His feud with Shawn Michaels was shortened by egos backstage that vetoed his title win and a bad face turn in 1997 didn’t help either. For all his amazing stardom, Vader never took over in WWE as he did in WCW and flopped after this jump.
16 Bigger Star: Chris Jericho
It’s pretty hard to find a better case of a guy who instantly benefited from jumping ship. Chris Jericho had started out a babyface in WWE but was soon getting over as an arrogant heel. His promos were golden and his great ring work made him an impressive Cruiserweight champion. Jericho thought he had the goods as he began a feud with Goldberg that was meant to end in an epic clash. When he was told it would be a squash, Jericho realized WCW just wasn’t going to let him rise.
He leapt to WWE, getting a fantastic debut and soon taking off majorly. Since then, Jericho has held just about every title in the company several times, and is one of the most well rounded performers ever.
15 Got Buried: Madusa
She’s said it was the biggest mistake of her life. Medusa had done some work in WCW in 1991 as the special agent for the Dangerous Alliance. In WWE, she was Alundra Blayze and winning the newly reactivated Women’s title. She did well facing a variety of challenges but in 1995, bad business led to WWE deactivating the division. Madusa wasn’t happy about that as she was swayed to join WCW. In an infamous moment, she showed up on “Nitro” to dump the Women’s title belt in the trash.
That was a bad move as WCW never really did anything with a women’s division. Madusa was barely used except for a forgettable turn as Cruiserweight champion. She has regretted the move as she burned bridges with the jump to WCW.
14 Bigger Stars: The Radicalz
So much is made of the numerous problems of WCW in 1999. They had a great selection of young and promising stars but ignored them to keep to the same old guys all the time. Chris Benoit, Eddie Guerrero, Dean Malenko and Perry Saturn were four guys with potential to become real stars but WCW kept pushing them down. In early 2000, the four were part of a group who basically marched to the office and demanded their releases.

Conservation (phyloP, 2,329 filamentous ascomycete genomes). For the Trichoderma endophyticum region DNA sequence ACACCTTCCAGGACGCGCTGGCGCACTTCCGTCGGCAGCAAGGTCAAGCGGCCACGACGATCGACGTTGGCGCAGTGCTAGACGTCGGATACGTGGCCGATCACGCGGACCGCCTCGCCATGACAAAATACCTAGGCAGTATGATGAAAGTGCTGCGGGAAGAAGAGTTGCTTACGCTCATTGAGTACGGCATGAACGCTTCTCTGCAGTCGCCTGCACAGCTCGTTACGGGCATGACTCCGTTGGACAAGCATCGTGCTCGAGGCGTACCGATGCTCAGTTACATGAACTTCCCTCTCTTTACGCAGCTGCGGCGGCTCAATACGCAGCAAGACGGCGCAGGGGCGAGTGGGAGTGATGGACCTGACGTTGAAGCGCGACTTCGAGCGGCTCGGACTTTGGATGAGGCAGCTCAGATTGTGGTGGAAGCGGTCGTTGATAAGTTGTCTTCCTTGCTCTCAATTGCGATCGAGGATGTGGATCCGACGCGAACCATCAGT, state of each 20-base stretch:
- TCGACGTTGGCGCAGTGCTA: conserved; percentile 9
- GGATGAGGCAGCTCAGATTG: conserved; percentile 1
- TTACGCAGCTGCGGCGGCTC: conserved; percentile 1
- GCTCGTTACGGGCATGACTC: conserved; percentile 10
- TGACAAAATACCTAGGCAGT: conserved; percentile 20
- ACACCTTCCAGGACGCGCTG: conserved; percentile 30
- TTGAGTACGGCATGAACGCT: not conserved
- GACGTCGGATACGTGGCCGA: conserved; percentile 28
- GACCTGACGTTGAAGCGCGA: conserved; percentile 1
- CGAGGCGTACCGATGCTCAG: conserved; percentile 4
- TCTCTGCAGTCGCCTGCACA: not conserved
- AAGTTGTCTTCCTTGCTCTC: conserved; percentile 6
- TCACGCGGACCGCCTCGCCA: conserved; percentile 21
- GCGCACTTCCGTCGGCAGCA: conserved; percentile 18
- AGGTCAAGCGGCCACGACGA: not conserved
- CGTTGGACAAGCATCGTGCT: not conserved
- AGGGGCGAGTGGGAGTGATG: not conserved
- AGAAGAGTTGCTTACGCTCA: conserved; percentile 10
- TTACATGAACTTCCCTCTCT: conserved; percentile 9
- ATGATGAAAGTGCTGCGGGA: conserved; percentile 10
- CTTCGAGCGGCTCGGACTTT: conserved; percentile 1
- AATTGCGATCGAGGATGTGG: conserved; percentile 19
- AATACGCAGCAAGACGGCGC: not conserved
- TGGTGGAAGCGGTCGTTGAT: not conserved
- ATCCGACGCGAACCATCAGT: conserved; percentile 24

All four showed up on RAW as The Radicalz and were instantly over. Benoit and Guerrero would obviously be the biggest stars of the group as major champions but Malenko and Saturn had good success as well. It showcased how WCW’s refusal to use their guys properly led to the loss of four great workers at once.
13 Got Buried: Davey Boy Smith
Smith had broken out in WWE as one half of the British Bulldogs, a fantastic tag team who held the titles for a while. After a few years, Smith went into singles work, winning the IC title off of Bret Hart in a terrific SummerSlam battle. Despite how he wasn’t a mega-star, Smith was popular enough to get signed to WCW. His tenure was marked by the infamous Beach Blast tag match and a poor feud with Vader. Smith was back in WWE in less than a year for a successful time as tag team champion with Owen Hart.
After Survivor Series '97, Smith followed Bret to WCW but was booked badly. That included Fall Brawl ’98 where Smith took a backdrop onto a trap door (which he didn’t know was there) that messed up his back. Thus, heading to WCW was all around a bad move.
12 Bigger Star: Scott Hall
Scott Hall had been trying for years to break out as a babyface but just couldn’t do it. In 1991, he got a much needed makeover in WCW as the Diamond Studd. He had slicked hair, chewed on a toothpick and a killer instinct he’d long lacked. His Diamond Drop move was impressive but he just wasn’t getting the push WCW had promised. Heading to WWE, Hall reworked the act into Razor Ramon, a knockoff of Tony Montana from Scarface. It got him over as a heel who would challenge for the WWE title and win over fans.
Indeed, the act was so good that Ramon became a face and a multiple IC champion. One of the biggest stars of the era, Hall used his clout to get over to WCW and with the Outsiders, remake the company. There’s no denying that WCW failed to use Hall properly while WWE did much better.